All my Olympics misgivings were reinforced by the torch relays across the country. Invented for the 1936 Olympics by Joseph Goebbels, the Nazis PR man, the present incarnation did its best to live up to its unpleasant cultural roots. A nasty emphasis on security by the Metropolitan Police’s grey-clad compliance-bots resulted in a young lad being dragged off his BMX bike just down the road from me in Haverhill in a ridiculously disproportionate security operation. This lack of sensitivity was repeated during the actual games when Mark Worsfold, a former soldier suffering from Parkinson’s was arrested for “not smiling” during a cycle race.
My direct experience was little better even if it was lovely seeing families enjoying parties in their front gardens as I walked to some friends to watch it together. A rather bemused-looking middle-aged woman waited torch aloft for the oncoming circus. And circus it was, the Coca-Cola bus threw small bottles of their product at us and the Samsung bus dispensed clappers while screaming exhortations through a loudspeaker (they might have been shouting, Consume! Consume! but I couldn’t be sure). The Lloyds Bank bus as is popular with their trade, did nothing but demand our attention. On my return home the families were thankfully still there and in true British style supping beer and sipping tea.
If the narrative of the torch was a grubby disconnect from real people with individual enjoyment and the avaricious desires of corporation at odds with one another, then the pre-Games behaviour of the Olympic organising committee LOCOG was even worse. Their role seemed to be as henchmen for corporations scouring the country for the smallest signs of deviation from semiotic monopoly. Infamous and ridiculous in equal measure a butcher in Weymouth with the temerity to display sausages in the shape of the five rings was subject to their attention as was a café offering a “Flaming Torch Baguette”.
With private company G4S making such a massive Horlicks of security provision the British Army needed to cover the shortfall with 4,500 troops the run-up to the events themselves suggested a re-run of the 1996 Atlanta Games blighted by corporate prominence and logistical incompetence. Then everything changed. Somehow a chippy yet chipper Lancastrian of working-class Irish Catholic stock had been allowed to direct the Opening Ceremony just as he had his grimy classics Shallow Grave, Trainspotting and Slumdog Millionaire. I believe Danny Boyle began the process of a fortnight of reinventing what it is to be British and reclaiming the Union Flag from the far right.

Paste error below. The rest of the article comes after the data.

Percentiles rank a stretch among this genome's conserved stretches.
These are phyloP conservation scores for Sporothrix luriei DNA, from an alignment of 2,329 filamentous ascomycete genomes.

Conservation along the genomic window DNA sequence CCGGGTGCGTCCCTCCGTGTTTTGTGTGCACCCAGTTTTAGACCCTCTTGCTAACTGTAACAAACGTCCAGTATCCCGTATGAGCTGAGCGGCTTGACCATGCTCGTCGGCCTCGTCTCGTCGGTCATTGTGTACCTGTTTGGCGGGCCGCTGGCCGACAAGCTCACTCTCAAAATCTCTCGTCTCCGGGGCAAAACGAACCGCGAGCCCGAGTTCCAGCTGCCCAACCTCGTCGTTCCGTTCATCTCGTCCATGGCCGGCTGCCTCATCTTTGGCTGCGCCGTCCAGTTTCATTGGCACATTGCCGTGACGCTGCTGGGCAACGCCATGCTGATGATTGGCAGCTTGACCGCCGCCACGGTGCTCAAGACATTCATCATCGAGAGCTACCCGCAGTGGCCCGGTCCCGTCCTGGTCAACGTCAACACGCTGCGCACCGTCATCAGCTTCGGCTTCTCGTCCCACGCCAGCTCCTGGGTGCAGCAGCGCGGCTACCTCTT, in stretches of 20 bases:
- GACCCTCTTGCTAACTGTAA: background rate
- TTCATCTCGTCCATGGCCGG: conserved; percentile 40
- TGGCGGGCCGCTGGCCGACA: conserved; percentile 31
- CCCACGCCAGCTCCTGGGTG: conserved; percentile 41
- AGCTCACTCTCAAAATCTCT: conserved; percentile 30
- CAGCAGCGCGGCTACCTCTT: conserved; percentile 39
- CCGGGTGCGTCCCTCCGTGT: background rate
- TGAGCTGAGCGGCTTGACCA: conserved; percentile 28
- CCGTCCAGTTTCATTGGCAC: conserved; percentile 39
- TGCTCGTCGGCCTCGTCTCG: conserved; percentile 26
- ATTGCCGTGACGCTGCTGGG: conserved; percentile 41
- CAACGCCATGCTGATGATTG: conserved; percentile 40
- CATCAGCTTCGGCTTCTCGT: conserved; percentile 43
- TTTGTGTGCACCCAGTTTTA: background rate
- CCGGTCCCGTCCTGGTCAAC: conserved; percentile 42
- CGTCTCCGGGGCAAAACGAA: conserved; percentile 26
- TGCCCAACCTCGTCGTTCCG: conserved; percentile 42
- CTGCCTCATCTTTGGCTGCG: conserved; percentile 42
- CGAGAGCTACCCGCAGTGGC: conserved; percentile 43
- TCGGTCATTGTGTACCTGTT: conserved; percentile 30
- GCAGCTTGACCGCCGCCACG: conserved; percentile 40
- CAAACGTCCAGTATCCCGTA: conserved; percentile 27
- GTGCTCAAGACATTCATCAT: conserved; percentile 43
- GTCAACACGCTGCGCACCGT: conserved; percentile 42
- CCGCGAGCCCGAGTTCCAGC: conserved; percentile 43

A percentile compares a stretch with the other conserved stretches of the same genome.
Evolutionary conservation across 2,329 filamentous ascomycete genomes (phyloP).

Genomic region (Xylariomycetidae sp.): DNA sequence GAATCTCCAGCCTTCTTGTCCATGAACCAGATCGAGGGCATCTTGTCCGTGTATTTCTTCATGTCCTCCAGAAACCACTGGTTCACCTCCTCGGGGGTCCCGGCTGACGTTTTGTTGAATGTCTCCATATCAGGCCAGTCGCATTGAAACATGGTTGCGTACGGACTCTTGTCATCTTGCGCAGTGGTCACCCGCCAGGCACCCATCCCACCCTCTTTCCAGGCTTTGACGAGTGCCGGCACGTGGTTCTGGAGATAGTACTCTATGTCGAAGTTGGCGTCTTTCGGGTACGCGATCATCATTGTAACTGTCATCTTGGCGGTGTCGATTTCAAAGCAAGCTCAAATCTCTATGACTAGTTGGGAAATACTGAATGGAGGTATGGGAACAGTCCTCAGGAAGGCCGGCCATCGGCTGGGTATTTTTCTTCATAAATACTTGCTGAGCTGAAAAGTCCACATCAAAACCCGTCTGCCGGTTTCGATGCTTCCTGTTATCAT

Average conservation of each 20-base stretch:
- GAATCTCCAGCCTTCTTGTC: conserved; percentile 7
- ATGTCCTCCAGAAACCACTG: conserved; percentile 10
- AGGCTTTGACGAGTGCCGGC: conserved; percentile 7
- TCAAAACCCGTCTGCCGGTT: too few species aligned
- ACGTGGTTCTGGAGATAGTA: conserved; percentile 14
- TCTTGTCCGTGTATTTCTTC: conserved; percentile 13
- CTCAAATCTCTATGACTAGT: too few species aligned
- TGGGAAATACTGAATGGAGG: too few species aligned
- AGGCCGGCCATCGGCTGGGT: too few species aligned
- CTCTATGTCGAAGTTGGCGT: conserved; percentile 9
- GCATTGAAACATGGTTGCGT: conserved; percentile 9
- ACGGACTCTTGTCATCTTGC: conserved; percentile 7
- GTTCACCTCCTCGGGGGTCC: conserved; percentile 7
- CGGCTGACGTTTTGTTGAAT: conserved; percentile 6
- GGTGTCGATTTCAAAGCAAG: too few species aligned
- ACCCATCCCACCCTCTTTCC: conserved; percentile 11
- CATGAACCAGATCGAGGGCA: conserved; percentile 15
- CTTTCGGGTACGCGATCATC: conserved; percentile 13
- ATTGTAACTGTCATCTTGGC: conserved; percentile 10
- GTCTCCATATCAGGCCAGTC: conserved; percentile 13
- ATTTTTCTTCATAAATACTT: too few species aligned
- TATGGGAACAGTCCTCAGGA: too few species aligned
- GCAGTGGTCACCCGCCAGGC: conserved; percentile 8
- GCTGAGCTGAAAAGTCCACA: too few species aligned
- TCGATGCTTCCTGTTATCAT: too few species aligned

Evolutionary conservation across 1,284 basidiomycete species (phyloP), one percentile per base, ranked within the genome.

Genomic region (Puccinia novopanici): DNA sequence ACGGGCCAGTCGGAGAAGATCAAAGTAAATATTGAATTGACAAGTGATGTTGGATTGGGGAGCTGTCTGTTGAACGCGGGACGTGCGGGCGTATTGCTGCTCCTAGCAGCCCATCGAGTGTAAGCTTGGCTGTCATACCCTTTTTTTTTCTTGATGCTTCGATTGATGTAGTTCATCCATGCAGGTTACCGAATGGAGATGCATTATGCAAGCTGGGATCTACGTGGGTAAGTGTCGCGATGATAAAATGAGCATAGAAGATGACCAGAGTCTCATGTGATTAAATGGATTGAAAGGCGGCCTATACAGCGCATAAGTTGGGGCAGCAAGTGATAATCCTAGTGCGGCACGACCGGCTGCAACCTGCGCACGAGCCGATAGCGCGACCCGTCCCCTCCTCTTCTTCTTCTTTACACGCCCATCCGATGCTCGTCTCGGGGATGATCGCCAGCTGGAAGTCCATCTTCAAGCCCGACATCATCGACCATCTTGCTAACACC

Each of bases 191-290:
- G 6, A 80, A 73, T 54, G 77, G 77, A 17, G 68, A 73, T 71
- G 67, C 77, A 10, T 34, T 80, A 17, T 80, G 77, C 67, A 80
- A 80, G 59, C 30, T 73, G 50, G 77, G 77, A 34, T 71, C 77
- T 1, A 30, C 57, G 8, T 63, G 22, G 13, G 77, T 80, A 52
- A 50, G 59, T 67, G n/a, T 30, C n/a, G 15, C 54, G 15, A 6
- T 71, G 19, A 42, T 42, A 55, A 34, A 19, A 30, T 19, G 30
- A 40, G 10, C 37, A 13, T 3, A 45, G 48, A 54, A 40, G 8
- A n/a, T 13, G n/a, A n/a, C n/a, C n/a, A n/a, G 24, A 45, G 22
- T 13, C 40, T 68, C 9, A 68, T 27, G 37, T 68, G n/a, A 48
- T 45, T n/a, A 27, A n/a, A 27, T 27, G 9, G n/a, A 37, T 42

In the space of 24 hours my Olympics opinion was turned 180 degrees from cynicism to strong attachment. I’ve never been a fan of Games ceremonies consisting as they do of either expressions of totalitarian regiment or state ideas of what represents “entertainment” and would not have watched the opening extravaganza had I not been at work. Boyle gloriously redefined the genre by eschewing the traditional model and focusing instead on a social history of modernism in Britain through the industrial revolution until the present.
People were represented doing what they do; working, playing, sharing relationships and caring for each other. It was a cultural performance only this country of world nations could have managed to pull off either in concept or execution. Most significantly he didn’t forget a Great British tradition – taking the piss out of ourselves. Inserting internationally known icons James Bond and Mr Bean into the show was genius, as was getting the reigning monarch to participate in the joke – even if that appeared the limit of her engagement.